The Abe government is strong-arming through the Japanese Diet revisions to the Self-Defense Forces (SDF) Law that, according to all objective analysts, are unconstitutional, violating Article 9 of Japan’s “Peace Constitution.” The amendments will permit SDF forces to join in “collective self-defense” battles in support of American forces, in places as distant as the South China Seas and the Straits of Hormuz, even when no direct threat to Japan exits.
Last week, the Diet’s Upper House passed legislation lower the minimum voting age for Japanese from 20 to 18. By this act, Japanese politics will gain some 2.4 million new potential voters, all eligible to vote in next summer’s important upper House of Councilors elections.
Abe’s conservative/nationalistic Liberal Democratic Party (LDP), now seeking to ally with the similarly nationalistic Osaka-based Japan Restoration Party led by Osaka mayor Hashimoto Toru, hope to enlist these new voters to elect to the Upper House delegates who will support Abe’s proposal to revise the constitution to, most importantly, remove Article 9‘s prohibitions on maintaining armies and making war.
It is undoubtedly true that Abe’s LDP and other parties aiming to revise the constitution have conducted polls and otherwise discerned that younger voters will be more inclined to support revision than has been true among voters to date.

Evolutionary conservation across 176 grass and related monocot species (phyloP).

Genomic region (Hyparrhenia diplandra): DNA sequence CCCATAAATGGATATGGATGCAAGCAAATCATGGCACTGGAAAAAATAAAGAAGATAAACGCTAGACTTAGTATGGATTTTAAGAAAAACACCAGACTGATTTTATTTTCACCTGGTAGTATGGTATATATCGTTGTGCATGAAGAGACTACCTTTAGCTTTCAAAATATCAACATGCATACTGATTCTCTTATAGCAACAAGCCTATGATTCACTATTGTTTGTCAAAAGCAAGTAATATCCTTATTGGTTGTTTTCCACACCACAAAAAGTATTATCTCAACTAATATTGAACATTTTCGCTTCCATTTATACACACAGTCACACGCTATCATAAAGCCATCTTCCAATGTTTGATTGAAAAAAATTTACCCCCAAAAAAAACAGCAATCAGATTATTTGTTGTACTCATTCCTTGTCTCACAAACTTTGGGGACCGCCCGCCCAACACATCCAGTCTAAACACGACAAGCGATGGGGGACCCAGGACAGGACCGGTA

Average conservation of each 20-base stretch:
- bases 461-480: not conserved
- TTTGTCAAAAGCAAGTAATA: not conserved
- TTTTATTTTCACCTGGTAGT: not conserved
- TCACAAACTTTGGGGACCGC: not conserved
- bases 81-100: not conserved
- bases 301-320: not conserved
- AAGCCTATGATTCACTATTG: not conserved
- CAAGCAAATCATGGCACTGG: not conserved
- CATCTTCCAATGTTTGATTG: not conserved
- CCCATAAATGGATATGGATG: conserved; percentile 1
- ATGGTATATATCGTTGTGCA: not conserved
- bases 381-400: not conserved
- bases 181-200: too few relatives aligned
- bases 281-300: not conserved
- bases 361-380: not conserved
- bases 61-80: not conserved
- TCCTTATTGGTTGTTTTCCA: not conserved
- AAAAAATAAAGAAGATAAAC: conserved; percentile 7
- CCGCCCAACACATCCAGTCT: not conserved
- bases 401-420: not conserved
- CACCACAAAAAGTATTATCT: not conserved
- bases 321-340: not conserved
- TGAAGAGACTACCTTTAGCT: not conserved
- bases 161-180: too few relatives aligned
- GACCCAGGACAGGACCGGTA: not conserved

Constitutional constraints on Japan’s military have been a central determinate in how the U.S.-Japan alliance has been structured and operated since the 1950s. It is said that General Douglas MacArthur, Supreme Commander for the Allied Powers (SCAP) in Japan, began to have second thoughts about the wisdom of Article 9 very soon after it came into force on May 3, 1947.
For many years the U.S. Pentagon—long the main Washington player and driver in U.S.-Japan relations, if not in U.S. policy toward Asia as a whole—has been pushing Japan to loosen self-imposed restrictions on SDF structures, roles, and doctrines.
Abe, whose audacity was observed last July by in brazenly and autocratically (ostensibly through a unanimous Cabinet decision) “reinterpreting” Article 9 to allow the exercise of collective self-defense, is the Pentagon’s “best hope”—probably forever—of integrating Japan forces into a U.S.-led alliance.
Of course, Japan-China political and military tensions, and specifically the Senkaku/Diaoyu island territorial dispute, have been much in the background—if not in the forefront—providing explicit justification for Abe’s plans. They are also what, given the U.S.-Japan alliance, could pull the United States into armed conflict with China.
It is evident that U.S.-Japan relations, particularly military-security relations, are inseparable from U.S.-China relations. In turn, Japan-China relations, even short of conflict, powerfully effect U.S. relations with each. Indeed, it is impossible to conceive of U.S. national security policy toward Asia that does not place Japan-China relations—and the dangers attendant thereto—in a vital center, fulcrum-like position.